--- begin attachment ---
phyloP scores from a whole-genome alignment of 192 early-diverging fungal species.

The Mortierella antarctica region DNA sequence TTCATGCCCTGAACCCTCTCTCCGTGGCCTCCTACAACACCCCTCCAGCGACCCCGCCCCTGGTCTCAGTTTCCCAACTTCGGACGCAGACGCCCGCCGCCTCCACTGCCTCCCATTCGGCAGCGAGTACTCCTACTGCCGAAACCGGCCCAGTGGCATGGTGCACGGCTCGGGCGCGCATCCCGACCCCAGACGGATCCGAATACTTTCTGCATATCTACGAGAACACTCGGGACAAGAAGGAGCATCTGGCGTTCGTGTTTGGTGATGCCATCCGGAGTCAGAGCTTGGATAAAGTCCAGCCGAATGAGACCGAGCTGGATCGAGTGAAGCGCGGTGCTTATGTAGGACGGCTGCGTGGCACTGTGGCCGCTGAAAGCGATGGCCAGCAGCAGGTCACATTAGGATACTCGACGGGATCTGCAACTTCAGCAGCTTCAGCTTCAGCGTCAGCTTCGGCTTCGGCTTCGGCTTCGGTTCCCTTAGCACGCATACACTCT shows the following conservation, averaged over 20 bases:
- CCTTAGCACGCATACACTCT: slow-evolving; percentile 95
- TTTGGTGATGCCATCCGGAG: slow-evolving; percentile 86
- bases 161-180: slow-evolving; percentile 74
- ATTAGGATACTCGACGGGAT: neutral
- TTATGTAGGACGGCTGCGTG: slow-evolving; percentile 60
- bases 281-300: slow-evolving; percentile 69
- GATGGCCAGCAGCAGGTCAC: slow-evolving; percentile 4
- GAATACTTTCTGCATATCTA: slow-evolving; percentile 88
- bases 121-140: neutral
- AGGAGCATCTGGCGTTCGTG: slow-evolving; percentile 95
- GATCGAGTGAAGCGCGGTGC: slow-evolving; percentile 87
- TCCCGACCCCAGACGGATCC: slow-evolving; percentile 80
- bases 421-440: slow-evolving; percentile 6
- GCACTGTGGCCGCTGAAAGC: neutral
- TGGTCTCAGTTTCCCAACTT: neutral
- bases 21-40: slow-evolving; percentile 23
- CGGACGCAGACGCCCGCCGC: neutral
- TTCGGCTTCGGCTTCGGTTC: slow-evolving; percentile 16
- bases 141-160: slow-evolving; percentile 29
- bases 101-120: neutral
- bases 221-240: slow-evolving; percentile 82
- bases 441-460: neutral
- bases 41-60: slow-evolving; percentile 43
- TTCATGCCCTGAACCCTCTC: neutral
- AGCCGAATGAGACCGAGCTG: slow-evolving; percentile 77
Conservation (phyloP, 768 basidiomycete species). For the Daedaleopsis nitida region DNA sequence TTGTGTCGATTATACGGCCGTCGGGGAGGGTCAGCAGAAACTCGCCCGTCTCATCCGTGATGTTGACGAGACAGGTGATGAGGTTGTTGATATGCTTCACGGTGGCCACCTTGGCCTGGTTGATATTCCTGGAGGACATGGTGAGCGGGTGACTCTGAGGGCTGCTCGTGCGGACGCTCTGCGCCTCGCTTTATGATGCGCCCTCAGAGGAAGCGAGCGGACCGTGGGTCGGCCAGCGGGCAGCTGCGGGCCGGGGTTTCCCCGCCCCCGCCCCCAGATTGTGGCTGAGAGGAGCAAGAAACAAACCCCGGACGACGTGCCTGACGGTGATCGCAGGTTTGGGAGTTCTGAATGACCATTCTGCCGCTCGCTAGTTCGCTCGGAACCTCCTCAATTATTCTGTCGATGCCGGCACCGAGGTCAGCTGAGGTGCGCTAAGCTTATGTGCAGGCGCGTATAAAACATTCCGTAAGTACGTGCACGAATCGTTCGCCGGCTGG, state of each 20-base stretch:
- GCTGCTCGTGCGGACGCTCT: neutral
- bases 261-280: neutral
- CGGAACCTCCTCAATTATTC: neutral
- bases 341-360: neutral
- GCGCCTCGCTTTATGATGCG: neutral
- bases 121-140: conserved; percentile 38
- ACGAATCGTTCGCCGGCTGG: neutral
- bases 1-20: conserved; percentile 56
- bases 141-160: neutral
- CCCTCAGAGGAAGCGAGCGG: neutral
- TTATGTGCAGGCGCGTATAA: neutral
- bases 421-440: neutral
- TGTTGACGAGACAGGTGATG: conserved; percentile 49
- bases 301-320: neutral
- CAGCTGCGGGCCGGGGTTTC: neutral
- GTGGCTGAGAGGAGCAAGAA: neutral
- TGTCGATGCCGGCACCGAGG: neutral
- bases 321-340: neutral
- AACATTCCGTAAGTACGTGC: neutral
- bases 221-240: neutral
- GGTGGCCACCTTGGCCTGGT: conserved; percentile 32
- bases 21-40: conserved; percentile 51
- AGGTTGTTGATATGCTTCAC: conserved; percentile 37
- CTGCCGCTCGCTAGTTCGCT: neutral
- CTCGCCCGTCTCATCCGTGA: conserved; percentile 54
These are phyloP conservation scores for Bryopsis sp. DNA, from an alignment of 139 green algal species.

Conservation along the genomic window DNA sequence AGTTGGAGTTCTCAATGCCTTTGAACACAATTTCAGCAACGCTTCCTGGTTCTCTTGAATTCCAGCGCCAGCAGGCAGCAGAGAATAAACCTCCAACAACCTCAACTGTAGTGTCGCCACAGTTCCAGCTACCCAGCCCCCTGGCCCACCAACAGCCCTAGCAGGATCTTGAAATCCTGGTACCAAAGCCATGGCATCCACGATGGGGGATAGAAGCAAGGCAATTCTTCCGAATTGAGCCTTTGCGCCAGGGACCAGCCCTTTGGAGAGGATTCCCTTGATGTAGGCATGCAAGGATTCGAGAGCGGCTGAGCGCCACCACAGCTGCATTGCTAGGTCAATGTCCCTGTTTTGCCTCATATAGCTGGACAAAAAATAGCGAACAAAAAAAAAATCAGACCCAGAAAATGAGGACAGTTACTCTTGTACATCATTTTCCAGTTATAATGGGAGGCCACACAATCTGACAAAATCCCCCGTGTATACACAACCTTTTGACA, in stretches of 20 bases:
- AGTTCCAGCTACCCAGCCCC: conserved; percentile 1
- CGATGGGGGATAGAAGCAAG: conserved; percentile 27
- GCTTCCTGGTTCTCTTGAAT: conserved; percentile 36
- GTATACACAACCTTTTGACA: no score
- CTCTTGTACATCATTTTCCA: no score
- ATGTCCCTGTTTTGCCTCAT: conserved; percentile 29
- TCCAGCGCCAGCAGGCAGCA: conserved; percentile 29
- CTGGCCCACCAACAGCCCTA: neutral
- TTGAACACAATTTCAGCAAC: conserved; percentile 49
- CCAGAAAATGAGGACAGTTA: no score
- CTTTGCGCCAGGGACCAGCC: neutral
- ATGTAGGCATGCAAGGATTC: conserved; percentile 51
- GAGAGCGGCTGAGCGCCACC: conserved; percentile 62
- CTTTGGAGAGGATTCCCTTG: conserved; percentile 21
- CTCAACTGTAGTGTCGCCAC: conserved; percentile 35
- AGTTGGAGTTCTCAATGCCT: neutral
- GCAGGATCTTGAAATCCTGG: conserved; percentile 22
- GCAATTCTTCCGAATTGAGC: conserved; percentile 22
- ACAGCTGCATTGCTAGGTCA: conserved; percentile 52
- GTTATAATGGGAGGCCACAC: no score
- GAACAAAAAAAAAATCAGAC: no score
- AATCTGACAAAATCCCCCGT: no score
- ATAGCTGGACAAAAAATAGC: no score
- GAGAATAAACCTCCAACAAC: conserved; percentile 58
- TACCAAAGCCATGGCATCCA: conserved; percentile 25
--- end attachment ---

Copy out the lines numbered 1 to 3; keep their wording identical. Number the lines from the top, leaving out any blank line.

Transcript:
phyloP scores from a whole-genome alignment of 192 early-diverging fungal species.

The Mortierella antarctica region DNA sequence TTCATGCCCTGAACCCTCTCTCCGTGGCCTCCTACAACACCCCTCCAGCGACCCCGCCCCTGGTCTCAGTTTCCCAACTTCGGACGCAGACGCCCGCCGCCTCCACTGCCTCCCATTCGGCAGCGAGTACTCCTACTGCCGAAACCGGCCCAGTGGCATGGTGCACGGCTCGGGCGCGCATCCCGACCCCAGACGGATCCGAATACTTTCTGCATATCTACGAGAACACTCGGGACAAGAAGGAGCATCTGGCGTTCGTGTTTGGTGATGCCATCCGGAGTCAGAGCTTGGATAAAGTCCAGCCGAATGAGACCGAGCTGGATCGAGTGAAGCGCGGTGCTTATGTAGGACGGCTGCGTGGCACTGTGGCCGCTGAAAGCGATGGCCAGCAGCAGGTCACATTAGGATACTCGACGGGATCTGCAACTTCAGCAGCTTCAGCTTCAGCGTCAGCTTCGGCTTCGGCTTCGGCTTCGGTTCCCTTAGCACGCATACACTCT shows the following conservation, averaged over 20 bases:
- CCTTAGCACGCATACACTCT: slow-evolving; percentile 95